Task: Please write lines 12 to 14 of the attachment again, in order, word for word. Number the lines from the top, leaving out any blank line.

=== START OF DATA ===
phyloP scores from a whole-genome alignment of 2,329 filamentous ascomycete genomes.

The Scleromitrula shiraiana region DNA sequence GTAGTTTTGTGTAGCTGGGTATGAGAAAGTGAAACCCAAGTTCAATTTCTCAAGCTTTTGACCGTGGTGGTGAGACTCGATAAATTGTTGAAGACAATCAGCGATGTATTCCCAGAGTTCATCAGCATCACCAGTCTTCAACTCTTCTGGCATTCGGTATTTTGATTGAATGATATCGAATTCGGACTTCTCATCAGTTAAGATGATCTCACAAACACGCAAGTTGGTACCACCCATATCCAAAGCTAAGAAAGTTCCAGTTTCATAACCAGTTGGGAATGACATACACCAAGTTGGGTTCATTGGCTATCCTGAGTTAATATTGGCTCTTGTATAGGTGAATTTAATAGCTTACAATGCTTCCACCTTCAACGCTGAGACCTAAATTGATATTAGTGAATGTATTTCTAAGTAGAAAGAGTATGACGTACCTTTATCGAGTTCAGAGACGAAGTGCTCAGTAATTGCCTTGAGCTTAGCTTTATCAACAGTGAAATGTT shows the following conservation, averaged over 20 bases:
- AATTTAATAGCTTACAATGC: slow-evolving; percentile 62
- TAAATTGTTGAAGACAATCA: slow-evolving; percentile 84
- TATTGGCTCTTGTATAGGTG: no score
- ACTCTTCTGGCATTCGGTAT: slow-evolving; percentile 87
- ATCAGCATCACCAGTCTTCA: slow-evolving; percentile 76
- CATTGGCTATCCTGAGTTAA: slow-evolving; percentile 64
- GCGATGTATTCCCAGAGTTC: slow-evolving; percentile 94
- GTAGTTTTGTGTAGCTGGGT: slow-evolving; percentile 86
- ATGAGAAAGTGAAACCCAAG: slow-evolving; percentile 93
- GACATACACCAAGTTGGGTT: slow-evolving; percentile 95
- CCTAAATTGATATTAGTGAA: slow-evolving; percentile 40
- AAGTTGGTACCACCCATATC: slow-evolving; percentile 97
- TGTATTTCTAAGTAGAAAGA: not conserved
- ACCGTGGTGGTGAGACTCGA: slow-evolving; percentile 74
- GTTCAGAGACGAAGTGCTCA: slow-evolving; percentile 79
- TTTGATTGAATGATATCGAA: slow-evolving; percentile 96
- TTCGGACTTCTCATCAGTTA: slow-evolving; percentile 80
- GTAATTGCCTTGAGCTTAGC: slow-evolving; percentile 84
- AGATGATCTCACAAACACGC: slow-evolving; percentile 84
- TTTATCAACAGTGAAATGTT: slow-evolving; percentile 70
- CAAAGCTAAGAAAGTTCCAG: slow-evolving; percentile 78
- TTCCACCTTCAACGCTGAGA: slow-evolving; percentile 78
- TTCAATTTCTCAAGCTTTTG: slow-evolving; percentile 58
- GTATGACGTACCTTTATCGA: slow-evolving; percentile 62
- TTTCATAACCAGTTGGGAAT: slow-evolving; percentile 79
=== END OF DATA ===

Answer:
- GACATACACCAAGTTGGGTT: slow-evolving; percentile 95
- CCTAAATTGATATTAGTGAA: slow-evolving; percentile 40
- AAGTTGGTACCACCCATATC: slow-evolving; percentile 97